Bugs in our Pockets: The Risks of Client-Side Scanning

by   Hal Abelson, et al.

Our increasing reliance on digital technology for personal, economic, and government affairs has made it essential to secure the communications and devices of private citizens, businesses, and governments. This has led to pervasive use of cryptography across society. Despite its evident advantages, law enforcement and national security agencies have argued that the spread of cryptography has hindered access to evidence and intelligence. Some in industry and government now advocate a new technology to access targeted data: client-side scanning (CSS). Instead of weakening encryption or providing law enforcement with backdoor keys to decrypt communications, CSS would enable on-device analysis of data in the clear. If targeted information were detected, its existence and, potentially, its source, would be revealed to the agencies; otherwise, little or no information would leave the client device. Its proponents claim that CSS is a solution to the encryption versus public safety debate: it offers privacy – in the sense of unimpeded end-to-end encryption – and the ability to successfully investigate serious crime. In this report, we argue that CSS neither guarantees efficacious crime prevention nor prevents surveillance. Indeed, the effect is the opposite. CSS by its nature creates serious security and privacy risks for all society while the assistance it can provide for law enforcement is at best problematic. There are multiple ways in which client-side scanning can fail, can be evaded, and can be abused.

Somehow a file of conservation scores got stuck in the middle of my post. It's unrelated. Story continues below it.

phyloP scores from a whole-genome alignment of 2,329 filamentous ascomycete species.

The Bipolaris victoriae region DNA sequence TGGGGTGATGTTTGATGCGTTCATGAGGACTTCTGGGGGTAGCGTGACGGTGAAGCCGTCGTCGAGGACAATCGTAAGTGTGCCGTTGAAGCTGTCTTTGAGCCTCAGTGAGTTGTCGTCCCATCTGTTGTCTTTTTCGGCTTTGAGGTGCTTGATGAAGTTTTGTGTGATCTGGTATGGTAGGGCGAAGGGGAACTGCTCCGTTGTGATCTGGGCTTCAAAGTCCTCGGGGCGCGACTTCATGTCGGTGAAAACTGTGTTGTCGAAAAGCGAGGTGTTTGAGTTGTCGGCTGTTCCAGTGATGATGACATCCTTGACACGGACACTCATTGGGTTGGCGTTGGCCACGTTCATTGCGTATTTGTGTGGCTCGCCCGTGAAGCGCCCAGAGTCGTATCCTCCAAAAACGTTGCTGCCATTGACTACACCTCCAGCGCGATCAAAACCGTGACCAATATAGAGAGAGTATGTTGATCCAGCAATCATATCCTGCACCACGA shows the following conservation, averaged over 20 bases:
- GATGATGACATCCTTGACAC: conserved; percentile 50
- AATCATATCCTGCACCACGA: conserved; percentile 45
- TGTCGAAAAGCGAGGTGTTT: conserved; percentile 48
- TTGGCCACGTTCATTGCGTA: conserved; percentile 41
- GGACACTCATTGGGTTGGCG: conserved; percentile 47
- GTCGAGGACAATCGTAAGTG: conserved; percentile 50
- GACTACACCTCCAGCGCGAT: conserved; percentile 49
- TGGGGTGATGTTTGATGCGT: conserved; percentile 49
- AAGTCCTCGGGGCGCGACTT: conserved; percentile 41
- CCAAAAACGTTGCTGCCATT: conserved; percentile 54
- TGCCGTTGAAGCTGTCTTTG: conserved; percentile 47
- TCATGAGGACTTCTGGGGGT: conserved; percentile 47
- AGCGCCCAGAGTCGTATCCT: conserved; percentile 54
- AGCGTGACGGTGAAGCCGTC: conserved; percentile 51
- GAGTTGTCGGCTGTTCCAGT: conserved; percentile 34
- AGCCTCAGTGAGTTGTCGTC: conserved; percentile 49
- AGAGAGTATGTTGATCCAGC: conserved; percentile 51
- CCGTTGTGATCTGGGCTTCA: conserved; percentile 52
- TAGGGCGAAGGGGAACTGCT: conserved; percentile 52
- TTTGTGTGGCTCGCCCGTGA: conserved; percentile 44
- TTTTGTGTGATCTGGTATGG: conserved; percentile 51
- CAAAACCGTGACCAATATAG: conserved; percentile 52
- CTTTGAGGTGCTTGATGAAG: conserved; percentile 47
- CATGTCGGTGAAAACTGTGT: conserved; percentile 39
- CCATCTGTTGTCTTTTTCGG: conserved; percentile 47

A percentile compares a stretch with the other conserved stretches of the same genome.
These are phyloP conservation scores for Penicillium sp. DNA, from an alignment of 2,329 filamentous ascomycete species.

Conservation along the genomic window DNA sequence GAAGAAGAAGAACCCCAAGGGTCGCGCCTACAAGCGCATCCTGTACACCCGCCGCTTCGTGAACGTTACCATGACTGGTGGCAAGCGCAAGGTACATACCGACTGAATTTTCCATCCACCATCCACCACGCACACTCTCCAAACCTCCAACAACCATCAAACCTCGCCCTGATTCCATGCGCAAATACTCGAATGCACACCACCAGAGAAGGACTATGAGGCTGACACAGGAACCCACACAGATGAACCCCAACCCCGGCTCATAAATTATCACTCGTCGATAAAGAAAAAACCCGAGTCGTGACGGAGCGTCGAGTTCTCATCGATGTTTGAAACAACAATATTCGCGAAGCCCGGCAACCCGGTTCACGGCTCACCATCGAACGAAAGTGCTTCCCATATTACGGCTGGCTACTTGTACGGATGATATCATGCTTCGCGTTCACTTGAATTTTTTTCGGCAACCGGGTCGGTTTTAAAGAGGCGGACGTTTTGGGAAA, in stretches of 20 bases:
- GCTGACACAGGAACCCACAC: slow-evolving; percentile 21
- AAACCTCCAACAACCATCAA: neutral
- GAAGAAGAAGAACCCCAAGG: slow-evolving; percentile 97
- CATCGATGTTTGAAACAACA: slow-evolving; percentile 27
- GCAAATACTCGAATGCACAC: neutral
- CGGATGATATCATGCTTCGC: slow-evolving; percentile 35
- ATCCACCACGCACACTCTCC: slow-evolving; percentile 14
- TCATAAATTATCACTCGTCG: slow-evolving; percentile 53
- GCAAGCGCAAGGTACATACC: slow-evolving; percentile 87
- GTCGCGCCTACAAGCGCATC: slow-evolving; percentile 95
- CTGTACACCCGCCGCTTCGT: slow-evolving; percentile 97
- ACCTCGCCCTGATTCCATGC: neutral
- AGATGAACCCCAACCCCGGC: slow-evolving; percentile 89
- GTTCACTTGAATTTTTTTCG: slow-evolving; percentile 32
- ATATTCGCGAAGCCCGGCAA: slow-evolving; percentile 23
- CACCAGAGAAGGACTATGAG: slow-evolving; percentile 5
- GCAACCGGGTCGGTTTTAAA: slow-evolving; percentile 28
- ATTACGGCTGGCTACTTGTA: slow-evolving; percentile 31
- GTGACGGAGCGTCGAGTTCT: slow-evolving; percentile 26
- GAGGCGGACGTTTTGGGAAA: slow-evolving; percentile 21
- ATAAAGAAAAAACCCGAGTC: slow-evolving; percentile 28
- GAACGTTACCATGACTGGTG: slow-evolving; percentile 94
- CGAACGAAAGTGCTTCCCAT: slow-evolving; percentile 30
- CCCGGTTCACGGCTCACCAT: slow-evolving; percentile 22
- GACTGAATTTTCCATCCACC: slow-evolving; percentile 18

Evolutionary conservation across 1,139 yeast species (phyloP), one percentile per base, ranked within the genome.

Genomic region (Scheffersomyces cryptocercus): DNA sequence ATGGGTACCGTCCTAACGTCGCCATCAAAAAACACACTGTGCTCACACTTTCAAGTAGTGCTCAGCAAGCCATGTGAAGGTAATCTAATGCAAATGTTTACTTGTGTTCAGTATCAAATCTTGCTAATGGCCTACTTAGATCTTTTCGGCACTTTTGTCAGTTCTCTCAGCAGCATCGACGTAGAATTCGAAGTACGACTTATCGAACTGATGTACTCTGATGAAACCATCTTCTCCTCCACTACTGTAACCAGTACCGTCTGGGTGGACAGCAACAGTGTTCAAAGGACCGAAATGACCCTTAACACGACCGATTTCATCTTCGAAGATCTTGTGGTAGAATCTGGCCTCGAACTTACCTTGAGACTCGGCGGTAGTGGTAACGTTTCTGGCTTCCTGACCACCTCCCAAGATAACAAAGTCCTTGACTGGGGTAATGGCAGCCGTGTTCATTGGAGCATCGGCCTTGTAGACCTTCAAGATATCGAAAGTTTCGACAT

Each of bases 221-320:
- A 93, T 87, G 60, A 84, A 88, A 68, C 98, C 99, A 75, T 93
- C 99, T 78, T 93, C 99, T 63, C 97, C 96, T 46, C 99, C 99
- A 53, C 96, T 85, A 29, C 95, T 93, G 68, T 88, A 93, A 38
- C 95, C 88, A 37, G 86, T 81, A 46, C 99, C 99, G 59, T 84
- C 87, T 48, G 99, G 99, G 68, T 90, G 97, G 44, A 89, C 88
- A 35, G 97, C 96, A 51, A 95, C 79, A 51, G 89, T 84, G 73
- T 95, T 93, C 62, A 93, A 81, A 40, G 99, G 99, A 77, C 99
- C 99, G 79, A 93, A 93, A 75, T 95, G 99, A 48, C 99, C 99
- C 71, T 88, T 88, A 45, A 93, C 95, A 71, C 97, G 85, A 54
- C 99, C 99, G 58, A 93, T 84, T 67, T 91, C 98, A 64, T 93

Exploring Encrypted Keyboards to Defeat Client-Side Scanning in End-to-End Encryption Systems

End-to-End Encryption (E2EE) aims to make all messages impossible to rea...

Mobile Encryption Gateway (MEG) for Email Encryption

Email cryptography applications often suffer from major problems that pr...

Re-purposing Perceptual Hashing based Client Side Scanning for Physical Surveillance

Content scanning systems employ perceptual hashing algorithms to scan us...

Thoughts on child safety on commodity platforms

The explosion of global social media and online communication platforms ...

YASM (Yet Another Surveillance Mechanism)

Client-Side Scanning (CSS) see in the Child Sexual Abuse Material Detect...

Chat Control or Child Protection?

Ian Levy and Crispin Robinson's position paper "Thoughts on child safety...

Judge, Jury Encryptioner: Exceptional Access with a Fixed Social Cost

We present Judge, Jury and Encryptioner (JJE) an exceptional access sche...

Please sign up or login with your details

Forgot password? Click here to reset